Two articles: USA Weekend and Time Magazine say yes to both.
That's good news. It means hope for overwhelmed schools and frustrated parents but most of all, worthy kids.
As reported in USA Weekend:
When people benefit from kindness, they “pay it forward,” which creates greater cooperation that influences others in a social network, say researchers Nicholas Christakis, a physician and sociologist at Harvard University, and James Fowler, a social scientist at the University of California-San Diego. Findings were published in March in the online edition of Proceedings of the National Academy of Sciences.
Christakis and Fowler also have found happiness, loneliness and obesity to be contagious.
Did you hear that? Loneliness is contagious. And that's what bullying does.
But so is happiness. And that's what we can build by "paying it forward." Imagine the lives that can be changed by including the excluded.
This week's Time Magazine article "How to Deprogram Bullies: Kindness 101" is also a must read.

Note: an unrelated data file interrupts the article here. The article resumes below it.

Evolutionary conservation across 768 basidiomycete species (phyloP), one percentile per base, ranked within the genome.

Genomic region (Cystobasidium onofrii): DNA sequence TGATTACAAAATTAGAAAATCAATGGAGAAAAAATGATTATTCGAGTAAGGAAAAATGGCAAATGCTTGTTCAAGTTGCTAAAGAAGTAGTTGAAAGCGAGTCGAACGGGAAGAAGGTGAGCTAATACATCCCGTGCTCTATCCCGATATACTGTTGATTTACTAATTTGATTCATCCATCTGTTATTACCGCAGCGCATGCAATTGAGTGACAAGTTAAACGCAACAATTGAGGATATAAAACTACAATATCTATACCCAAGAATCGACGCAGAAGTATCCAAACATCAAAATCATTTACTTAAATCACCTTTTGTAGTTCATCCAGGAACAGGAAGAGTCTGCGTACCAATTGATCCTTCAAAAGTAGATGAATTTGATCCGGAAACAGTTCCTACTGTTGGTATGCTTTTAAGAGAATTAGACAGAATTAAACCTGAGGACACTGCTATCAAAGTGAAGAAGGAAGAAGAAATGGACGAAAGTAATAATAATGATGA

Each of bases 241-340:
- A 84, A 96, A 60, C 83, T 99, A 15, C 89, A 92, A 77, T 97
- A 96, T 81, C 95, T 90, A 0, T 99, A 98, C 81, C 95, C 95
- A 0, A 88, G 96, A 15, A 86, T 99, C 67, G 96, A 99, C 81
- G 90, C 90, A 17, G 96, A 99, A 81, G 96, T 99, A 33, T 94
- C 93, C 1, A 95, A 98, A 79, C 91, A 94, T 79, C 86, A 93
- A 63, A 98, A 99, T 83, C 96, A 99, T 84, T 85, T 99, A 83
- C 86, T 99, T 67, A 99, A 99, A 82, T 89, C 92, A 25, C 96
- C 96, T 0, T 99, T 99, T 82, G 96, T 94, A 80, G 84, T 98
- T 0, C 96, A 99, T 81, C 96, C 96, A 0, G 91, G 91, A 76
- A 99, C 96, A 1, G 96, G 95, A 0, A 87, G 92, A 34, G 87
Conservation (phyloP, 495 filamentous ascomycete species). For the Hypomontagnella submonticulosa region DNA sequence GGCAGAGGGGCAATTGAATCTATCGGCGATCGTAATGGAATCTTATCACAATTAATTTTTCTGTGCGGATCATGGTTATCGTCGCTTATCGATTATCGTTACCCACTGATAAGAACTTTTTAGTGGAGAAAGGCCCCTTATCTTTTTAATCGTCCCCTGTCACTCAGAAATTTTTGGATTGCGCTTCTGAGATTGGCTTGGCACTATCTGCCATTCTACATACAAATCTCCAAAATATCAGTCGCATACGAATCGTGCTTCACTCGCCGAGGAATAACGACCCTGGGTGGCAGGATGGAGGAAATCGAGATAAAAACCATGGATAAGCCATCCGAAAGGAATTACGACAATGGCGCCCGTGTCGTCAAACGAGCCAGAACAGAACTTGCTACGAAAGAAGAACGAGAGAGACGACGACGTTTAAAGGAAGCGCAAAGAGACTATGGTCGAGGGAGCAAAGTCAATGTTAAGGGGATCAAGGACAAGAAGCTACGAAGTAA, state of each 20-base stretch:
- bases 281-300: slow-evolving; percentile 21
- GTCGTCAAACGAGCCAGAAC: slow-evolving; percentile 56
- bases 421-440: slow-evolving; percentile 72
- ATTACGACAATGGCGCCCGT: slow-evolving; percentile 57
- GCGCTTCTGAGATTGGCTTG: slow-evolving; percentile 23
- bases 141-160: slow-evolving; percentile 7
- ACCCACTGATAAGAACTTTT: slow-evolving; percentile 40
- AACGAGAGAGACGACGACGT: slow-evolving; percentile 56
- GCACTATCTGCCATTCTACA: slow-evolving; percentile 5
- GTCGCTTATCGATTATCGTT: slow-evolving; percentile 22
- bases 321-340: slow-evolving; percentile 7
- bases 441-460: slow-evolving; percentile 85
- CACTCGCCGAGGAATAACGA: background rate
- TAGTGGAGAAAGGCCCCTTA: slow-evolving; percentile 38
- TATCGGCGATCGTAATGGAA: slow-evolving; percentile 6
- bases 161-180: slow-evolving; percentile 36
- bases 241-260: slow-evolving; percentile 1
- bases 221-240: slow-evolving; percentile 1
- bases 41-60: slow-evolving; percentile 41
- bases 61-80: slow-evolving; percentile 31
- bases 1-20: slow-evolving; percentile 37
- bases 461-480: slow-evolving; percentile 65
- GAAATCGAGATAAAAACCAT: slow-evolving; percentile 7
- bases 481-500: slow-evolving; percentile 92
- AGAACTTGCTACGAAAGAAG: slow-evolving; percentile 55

"When kids are able to watch an interaction that's empathic, empathy isn't just being taught; it's being demonstrated," says Dr. Daniel Siegel, a clinical professor of psychiatry at UCLA.
Here's a tip: leadership programs where the primary focus is for older kids to teach younger ones about respect, kindness and expectations for good behavior. It works for a lot of reasons. Often, these are lessons that older kids have forgotten and by becoming the teacher, they have to step up their game. It's also important to enlist the help of older kids because, quite honestly, sometimes younger kids listen to student mentors more than to adults. Younger kids in general seem to want to impress their "cool teachers."
(Like anything, it's not always perfect, though. Recently during a leadership session, a 7th grade boy was shocked when a pint-sized kid socked him. He yelled, "I've just been bullied! This is not supposed to happen!" Rome wasn't built in a day.)
Leadership programs take commitment but not a lot of money. Try it. Demonstrating empathy is a good way to go.